We are already at the third part of our DeFi Educational Series. As we introduced DeFi and its history in Part 1 and the DeFi Stack in Part 2, we will now focus on concrete applications of DeFi; that is, ways in which retail investors and institutions may engage with it. We have decided to dedicate this entire article to stablecoins, as there is so much to say about them.
At the very core of all DeFi sit stablecoins. Economists agree around the fact that sound money serves 3 different roles, as it should be used as:
- A store of value (we may be years without using it, as its value won’t degrade)
- A unit of account (we may express other items’ prices using it)
- A medium of exchange (we may transact with others using it)
While some people claim that Bitcoin does possess these 3 traits, its price volatility is too significant to make it usable as a unit of account (imagine a supermarket changing item prices — in $BTC or satoshis — every time Bitcoin’s price changed). The same goes for altcoins, as their lower market capitalizations make them even more volatile than Bitcoin.
This is where stablecoins come into play: Their goal is to remain pegged 1:1 to other currencies (most often, the reference asset being the $USD). The idea launched with Tether USD ($USDT) in 2014 and has since enjoyed continued growth, as there are now more than 85 stablecoins listed on CoinGecko at the time of writing. Finally, just like any other cryptocurrency, a stablecoin can exist on many different chains.
Stablecoins are used for a wide range of purposes:
- Pricing other cryptocurrencies (through order books on centralized exchanges or liquidity pools on decentralized exchanges)
- Making payments for products/services (without fearing the sent amount to be higher or lower by the time the transaction is received)
There are many ways to classify stablecoins, one of which being “Custodial” VS “Decentralized”:
- Custodial stablecoins are operated by centralized entities (Ex: Tether) which maintain a basket of off-chain assets like money, bonds, and commodities. In such case, the stablecoins (Ex: $USDT) represents an off-chain version of the off-chain assets held by the entity. However, the assets’ being off-chain makes it harder to audit and verify the entity’s claims, which goes against crypto fans’ vision of decentralization.
- Decentralized stablecoins are, as the name suggests, the most decentralized and auditable class of stablecoins. All assets ensuring the peg are maintained on-chain, which makes investigating them more accessible. However, they are generally regarded as being more volatile.
The Stablecoin trilemma
According to many cryptocurrency researchers, the ideal stablecoin would possess 3 characteristics:
- Capital efficient (we don’t need an overwhelming amount of capital to maintain the price stable)
- Stable (price doesn’t fluctuate against the reference asset)
- Decentralized (no single entity is responsible for maintaining the peg, making censorship possible)
Stablecoins aren’t strangers to crypto’s innovation-first mindset, which has led to various peg-keeping mechanisms. However, in nature, only 2 characteristics can be achieved at once, giving rise to 3 categories of stablecoins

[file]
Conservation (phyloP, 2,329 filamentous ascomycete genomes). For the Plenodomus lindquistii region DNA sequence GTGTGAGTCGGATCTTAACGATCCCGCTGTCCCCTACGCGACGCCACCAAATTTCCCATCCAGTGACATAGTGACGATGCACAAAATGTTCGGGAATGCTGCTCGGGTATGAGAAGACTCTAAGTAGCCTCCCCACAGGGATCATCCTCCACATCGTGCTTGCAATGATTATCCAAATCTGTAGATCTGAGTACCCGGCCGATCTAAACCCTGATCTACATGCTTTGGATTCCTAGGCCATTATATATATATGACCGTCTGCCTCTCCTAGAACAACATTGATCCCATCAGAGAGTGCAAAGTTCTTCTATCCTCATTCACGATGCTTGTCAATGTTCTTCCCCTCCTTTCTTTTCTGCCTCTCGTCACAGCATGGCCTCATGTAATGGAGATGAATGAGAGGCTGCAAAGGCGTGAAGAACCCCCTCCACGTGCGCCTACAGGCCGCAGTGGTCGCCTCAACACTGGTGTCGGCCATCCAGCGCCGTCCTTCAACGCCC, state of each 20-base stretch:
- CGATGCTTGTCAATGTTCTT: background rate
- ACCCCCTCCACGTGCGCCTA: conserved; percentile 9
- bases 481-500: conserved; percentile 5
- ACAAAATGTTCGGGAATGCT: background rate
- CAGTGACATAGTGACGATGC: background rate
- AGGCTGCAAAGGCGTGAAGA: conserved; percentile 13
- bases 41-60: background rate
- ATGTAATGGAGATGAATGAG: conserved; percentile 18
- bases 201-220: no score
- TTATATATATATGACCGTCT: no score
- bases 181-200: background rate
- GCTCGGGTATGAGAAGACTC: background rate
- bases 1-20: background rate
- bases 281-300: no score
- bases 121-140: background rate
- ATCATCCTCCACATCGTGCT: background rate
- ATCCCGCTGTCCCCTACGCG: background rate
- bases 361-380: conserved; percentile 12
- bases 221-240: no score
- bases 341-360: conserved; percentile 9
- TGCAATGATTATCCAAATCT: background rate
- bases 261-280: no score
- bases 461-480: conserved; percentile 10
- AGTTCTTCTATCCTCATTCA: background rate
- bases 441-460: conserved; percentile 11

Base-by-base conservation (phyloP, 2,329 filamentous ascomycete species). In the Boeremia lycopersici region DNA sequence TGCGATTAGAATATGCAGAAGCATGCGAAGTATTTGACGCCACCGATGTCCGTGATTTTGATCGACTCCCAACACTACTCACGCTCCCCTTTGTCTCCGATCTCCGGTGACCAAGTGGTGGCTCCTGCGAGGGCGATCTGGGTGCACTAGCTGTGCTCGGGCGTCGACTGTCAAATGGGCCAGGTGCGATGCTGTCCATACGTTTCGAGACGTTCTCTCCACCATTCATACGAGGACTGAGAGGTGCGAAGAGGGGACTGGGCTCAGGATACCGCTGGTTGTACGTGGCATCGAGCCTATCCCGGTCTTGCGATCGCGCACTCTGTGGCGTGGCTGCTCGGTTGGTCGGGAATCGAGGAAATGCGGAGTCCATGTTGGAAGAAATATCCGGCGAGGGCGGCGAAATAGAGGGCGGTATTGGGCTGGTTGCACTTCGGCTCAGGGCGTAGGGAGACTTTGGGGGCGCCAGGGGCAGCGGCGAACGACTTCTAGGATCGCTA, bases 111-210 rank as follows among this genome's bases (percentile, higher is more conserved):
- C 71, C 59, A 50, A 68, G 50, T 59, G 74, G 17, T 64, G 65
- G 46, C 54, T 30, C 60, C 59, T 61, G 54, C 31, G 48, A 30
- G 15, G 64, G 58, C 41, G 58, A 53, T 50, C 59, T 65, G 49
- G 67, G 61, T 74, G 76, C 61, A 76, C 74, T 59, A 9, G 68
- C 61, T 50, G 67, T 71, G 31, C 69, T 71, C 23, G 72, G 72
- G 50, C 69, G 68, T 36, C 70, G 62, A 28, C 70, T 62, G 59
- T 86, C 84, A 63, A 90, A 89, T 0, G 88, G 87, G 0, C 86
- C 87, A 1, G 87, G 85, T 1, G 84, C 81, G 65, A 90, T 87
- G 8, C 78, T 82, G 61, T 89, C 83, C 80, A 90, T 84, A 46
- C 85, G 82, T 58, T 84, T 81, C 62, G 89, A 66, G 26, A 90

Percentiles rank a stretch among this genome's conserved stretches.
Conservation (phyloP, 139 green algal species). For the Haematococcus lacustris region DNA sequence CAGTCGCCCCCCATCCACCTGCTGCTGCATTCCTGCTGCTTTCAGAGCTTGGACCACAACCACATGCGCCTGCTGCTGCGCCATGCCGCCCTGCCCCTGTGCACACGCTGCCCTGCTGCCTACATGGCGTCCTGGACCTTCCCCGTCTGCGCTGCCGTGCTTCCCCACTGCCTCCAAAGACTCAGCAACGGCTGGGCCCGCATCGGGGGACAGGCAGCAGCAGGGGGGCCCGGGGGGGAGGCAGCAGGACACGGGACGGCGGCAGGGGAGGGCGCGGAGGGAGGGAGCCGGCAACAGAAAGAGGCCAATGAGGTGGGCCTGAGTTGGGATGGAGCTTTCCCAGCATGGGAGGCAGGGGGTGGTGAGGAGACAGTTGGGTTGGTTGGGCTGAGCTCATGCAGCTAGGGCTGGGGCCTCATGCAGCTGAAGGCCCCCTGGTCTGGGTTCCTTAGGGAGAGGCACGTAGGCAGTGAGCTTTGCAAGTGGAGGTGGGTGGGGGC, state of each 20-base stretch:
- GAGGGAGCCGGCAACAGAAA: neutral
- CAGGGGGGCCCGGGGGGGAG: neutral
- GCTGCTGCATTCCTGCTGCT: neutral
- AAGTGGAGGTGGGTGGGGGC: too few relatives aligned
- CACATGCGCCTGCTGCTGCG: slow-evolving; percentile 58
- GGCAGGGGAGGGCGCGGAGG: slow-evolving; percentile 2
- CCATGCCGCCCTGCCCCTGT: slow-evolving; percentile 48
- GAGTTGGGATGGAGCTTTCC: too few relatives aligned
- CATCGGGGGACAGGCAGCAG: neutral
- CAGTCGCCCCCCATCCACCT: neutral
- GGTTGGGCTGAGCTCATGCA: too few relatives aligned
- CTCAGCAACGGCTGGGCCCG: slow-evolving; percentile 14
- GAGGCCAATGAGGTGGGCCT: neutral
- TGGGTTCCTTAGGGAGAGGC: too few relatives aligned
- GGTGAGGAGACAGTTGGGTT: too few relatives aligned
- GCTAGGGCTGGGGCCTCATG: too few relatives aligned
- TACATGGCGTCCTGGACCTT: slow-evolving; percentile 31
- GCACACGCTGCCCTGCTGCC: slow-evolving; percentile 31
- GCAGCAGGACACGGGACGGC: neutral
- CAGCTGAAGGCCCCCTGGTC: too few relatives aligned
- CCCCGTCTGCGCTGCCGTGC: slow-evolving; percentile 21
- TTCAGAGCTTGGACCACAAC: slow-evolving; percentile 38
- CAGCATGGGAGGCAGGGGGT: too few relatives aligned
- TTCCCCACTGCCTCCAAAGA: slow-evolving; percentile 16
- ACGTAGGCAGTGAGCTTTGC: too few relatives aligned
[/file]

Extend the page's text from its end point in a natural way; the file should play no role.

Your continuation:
- Typically, custodial stablecoins are reserve-based.
- Collateral-based stablecoins like $DAI are backed by on-chain reserves (ex: $ETH deposited into Maker), but aren’t capital efficient as overcollateralization is necessary to overcome big price fluctuations.
- Algorithmic stablecoins are the most decentralized of all 3, but are less stable as they are backed by assets that are themselves volatile.
The European Central Bank introduced a “crypto cube” to classify stablecoins. We won’t go into it but thought it was worth mentioning.
However, even if stablecoins aim to remain stable, they might fail to do so in turbulent times. MIT professor Christian Catalini’s research classifies stablecoins according to how they are backed and how volatile assets are against the reference asset. This gives each stablecoin group a “likelihood of a death spiral”.
Without much surprise, Central Bank Digital Currencies (CBDCs) are considered to be the safest alternative, as they are issued by government bodies and remain tied to off-chain assets (likely, cash reserves). However, they go against the “decentralized economy” ideals of many crypto fanatics.
A good example to illustrate Catalini’s claims is Terra and the $LUNA/$UST disaster of May 2022. $UST was a [decentralized] algorithmic stablecoin mimicking the $USD. For every $1 in $UST minted, $1 worth of $LUNA (the volatile asset) was burned (thus making $LUNA deflationary as long as $UST demand kept growing).
We won’t go into too much detail over what happened but $UST was attacked causing a minor deped to 0.95$. However, widespread FUD on social media caused panic in the Terra community, causing $LUNA to be minted to infinity and $UST dropping to as low as 0.05$, wiping out over $40B in less than a week.
Since this incident, regulators have raised their voices and many other algorithmic stablecoins have struggled to keep their peg.
What to Expect Next
We are already nearing the end of our DeFi educational series, but still have more content to address! Don’t miss our last article (Part 4), which will cover the following:
- Next up: DEXs, Borrowing & Lending, Insurance
- Advanced Concepts: Flash Loans, Interest Rate Swaps, Yield Hacking & More
Have a concept or trend you’d like us to explain? Let us know on Twitter!
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DISCLAIMER: Content in this article does not constitute financial advice. Cryptocurrencies are volatile assets. Always do your own research and invest at your own risk.